|Subject: RT: BHP exit should speed Bayu-Undan
Date: Sat, 17 Apr 1999 08:42:18 -0400
From: "John M. Miller" <firstname.lastname@example.org>
Tuesday April 13, 6:22 am Eastern Time
BHP exit should speed Bayu-Undan progress
By Sonali Paul
MELBOURNE, April 13 (Reuters) - The Broken Hill Pty Co Ltd's sale of its stakes in oil and gas fields in the Timor Sea should speed the development of condensate and gas from the Bayu-Undan field, BHP's ex-partners said on Tuesday.
BHP Petroleum, which had long been seen as an obstacle to the development, sold its 23 percent interest in the field to partner Phillips Petroleum Co (NYSE:P - news), giving Phillips close to a 51 percent overall stake.
``We are confident that a majority of the Bayu-Undan participants are prepared to move ahead expeditiously,'' said Phillips Darwin area manager Jim Godlove.
``Consequently we don't feel there will be any impediment to us moving ahead quickly on this project,'' he told Reuters from Darwin.
The US$1.5 billion first stage of development would involve producing liquids -- condensate and liquefied petroleum gas -- which Phillips hopes to bring on stream in late 2002 or 2003.
``With Phillips now owning in the order of 50 percent of the project and recognising their goals for the future and enthusiasm for the project, I think now it will move ahead quite speedily,'' said Rod Brown, managing director of Petroz NL , which has a nine percent stake in Bayu-Undan.
The companies had hoped to secure approvals for the project by April 1, but the main issue that needs to be resolved before developing the field, which lies between Indonesia and Australia, is Indonesia's taxation of the output.
``It is our hope those issues will be resolved in a matter of months,'' said Godlove.
``At this point in time we are encouraged that the interpretations (of Indonesian tax statutes) will produce favourable outcomes in terms of ensuring acceptable economic returns,'' he said.
He added both governments considered Bayu-Undan, with reserves of 400 million barrels of liquids and 3.1 trillion cubic feet of gas, a high priority project.
But BHP Petroleum was not confident enough about the potential outcome of the Indonesian decision to submit the development plan to its board for approval.
``We didn't think it was prudent to put a development proposal for a project to our board until all of the appropriate fiscal settings had been clarified,'' said BHP Petroleum spokesman Robert Porter.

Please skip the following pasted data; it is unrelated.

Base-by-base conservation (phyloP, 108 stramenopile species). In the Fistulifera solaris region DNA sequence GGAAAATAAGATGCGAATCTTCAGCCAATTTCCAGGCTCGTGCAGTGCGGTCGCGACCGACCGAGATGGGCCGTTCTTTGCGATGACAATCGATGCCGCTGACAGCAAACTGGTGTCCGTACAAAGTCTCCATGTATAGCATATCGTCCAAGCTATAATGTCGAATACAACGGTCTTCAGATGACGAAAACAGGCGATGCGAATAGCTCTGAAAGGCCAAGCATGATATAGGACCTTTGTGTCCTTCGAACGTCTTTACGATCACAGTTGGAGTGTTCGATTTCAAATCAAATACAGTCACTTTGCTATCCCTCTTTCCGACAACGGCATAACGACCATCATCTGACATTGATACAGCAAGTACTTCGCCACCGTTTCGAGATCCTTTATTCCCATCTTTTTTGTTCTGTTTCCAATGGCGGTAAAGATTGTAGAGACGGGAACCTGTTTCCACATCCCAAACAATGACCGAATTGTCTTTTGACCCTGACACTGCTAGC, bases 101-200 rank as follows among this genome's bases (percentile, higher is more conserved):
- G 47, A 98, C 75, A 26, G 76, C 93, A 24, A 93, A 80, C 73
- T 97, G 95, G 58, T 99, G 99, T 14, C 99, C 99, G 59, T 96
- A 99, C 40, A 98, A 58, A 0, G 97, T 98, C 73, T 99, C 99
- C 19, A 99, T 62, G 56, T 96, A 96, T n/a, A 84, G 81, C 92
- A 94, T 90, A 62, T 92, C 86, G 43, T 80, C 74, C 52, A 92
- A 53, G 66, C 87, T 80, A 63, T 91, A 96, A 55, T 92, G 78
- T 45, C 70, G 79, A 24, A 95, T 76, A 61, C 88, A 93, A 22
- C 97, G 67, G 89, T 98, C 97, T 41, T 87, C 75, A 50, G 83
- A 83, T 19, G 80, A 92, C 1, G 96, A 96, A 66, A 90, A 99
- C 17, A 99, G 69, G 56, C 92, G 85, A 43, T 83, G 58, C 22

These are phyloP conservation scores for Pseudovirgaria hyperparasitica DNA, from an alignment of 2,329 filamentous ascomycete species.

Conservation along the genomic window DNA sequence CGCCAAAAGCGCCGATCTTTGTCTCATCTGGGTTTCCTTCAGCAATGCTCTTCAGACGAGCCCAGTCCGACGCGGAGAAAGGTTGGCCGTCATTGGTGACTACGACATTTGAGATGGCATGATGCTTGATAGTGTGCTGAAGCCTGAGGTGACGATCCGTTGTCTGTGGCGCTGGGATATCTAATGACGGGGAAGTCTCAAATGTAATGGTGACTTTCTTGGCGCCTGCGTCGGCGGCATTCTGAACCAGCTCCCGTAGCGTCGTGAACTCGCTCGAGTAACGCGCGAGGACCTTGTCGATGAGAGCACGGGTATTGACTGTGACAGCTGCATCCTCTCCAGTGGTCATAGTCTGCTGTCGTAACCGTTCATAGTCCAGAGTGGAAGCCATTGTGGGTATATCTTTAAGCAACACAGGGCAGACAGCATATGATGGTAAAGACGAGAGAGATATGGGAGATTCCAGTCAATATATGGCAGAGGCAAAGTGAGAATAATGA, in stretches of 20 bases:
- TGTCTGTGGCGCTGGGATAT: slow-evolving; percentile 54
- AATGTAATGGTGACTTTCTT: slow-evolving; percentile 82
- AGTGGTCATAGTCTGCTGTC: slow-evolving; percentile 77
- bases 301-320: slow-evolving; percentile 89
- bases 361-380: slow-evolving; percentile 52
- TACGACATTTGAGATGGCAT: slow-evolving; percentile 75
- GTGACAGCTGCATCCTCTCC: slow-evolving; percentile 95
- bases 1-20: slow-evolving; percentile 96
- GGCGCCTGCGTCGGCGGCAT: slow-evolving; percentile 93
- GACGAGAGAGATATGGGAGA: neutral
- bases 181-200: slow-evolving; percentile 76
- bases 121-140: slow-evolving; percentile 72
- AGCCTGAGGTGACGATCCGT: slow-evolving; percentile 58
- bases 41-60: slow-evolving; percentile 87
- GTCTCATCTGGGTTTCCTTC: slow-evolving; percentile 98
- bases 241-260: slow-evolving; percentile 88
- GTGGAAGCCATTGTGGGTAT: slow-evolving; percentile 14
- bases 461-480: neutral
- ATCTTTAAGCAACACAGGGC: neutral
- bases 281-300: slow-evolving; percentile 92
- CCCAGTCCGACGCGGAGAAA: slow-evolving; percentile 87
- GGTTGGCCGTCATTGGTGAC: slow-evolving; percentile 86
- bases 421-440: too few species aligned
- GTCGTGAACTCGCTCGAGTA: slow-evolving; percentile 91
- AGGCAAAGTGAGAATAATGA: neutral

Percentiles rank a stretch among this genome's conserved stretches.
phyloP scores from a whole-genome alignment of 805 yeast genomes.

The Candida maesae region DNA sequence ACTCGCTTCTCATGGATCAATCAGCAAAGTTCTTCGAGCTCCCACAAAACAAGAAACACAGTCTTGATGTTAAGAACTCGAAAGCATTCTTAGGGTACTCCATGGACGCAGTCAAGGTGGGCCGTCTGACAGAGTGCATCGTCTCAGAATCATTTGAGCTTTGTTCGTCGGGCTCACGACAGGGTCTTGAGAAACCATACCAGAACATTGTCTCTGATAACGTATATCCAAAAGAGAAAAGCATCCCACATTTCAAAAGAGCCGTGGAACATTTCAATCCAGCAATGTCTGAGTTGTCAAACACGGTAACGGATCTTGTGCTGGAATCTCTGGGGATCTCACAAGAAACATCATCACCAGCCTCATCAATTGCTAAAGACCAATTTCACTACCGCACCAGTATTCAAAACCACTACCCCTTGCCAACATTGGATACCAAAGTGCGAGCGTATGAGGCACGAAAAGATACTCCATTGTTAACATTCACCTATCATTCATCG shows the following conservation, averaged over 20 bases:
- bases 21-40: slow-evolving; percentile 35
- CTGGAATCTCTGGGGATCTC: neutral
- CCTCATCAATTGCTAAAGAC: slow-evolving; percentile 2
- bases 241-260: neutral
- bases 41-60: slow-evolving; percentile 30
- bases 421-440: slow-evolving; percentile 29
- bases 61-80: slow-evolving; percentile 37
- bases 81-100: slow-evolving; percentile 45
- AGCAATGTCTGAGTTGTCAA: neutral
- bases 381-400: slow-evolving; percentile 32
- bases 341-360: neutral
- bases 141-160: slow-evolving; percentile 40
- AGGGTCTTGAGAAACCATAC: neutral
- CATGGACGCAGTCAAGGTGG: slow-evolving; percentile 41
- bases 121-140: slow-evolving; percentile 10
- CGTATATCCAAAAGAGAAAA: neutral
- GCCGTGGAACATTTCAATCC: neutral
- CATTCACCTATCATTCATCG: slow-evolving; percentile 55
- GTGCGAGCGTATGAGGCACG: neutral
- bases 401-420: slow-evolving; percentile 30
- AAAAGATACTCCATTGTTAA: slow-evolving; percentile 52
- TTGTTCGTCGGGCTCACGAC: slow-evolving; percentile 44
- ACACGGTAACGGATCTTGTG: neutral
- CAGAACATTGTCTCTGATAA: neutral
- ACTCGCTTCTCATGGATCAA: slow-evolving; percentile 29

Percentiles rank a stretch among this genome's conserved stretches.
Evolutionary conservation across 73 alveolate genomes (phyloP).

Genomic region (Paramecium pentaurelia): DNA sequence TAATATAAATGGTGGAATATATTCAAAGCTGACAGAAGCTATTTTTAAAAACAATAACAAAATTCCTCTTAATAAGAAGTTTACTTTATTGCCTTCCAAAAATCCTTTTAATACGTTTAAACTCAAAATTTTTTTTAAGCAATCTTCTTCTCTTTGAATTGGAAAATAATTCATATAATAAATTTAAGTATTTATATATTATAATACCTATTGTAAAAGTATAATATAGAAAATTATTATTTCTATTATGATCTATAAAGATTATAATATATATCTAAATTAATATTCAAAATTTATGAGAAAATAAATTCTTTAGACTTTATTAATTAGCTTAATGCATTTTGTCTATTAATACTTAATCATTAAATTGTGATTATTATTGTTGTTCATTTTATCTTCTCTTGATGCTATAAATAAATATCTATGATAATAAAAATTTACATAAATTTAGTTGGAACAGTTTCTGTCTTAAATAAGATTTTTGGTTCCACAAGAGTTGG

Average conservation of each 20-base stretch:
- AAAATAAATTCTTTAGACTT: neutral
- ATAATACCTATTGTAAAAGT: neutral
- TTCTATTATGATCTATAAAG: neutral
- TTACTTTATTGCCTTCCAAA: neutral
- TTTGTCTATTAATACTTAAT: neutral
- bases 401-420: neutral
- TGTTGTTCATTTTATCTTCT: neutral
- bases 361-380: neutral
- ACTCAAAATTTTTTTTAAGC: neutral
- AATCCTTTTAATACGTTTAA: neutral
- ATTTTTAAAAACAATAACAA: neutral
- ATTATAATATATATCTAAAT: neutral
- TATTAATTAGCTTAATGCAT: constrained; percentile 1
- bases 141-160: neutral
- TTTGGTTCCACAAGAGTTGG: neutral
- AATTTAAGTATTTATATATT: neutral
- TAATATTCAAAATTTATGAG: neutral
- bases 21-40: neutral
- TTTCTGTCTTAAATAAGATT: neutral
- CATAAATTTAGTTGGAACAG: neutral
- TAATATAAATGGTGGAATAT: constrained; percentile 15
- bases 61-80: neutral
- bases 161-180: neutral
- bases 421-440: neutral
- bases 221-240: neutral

Godlove said Phillips was closely monitoring political developments in East Timor, which would claim sovereignty over Bayu-Undan if it were independent of Indonesia, but did not see changes stemming from a planned East Timor referendum on independence threatening the project.
``East Timor presents a set of political risks. We don't believe those risks are unacceptable or unmanageable,'' he said.
For stage two, developing gas with the help of a US$500 million pipeline, the partners had already found potential customers in the Northern Territory, where the gas would land, for about 50-70 petajoules a year of gas, Godlove said.
BHP and Phillips had been at loggerheads over how to develop gas for liquefied natural gas (LNG) from the project, with BHP pressing to build an offshore LNG plant using new technology, while Phillips sought to build a plant at Darwin.
The LNG plans have been put on hold with the Asian LNG market depressed.
``But we do believe that we will be positioning Bayu-Undan to take advantage of that market as soon as it does recover,'' Godlove said.
Bayu-Undan covers two permits in the Australia-Indonesia Zone of Cooperation in the Timor Sea -- ZOCA 91-12 and ZOCA 91-13.
Besides Phillips, the participants in ZOCA 91-12 are Santos Ltd with 21.246 percent, Inpex Sahul Ltd with 21.209 percent and Petroz with 14.948 percent.
In ZOCA 91-13, the other stakeholders are Kerr-McGee Corp (NYSE:KMG - news) unit Oryx Energy Co with 25 percent and British-Borneo Oil & Gas Plc (quote from Yahoo! UK & Ireland: BBOR.L) with 15 percent.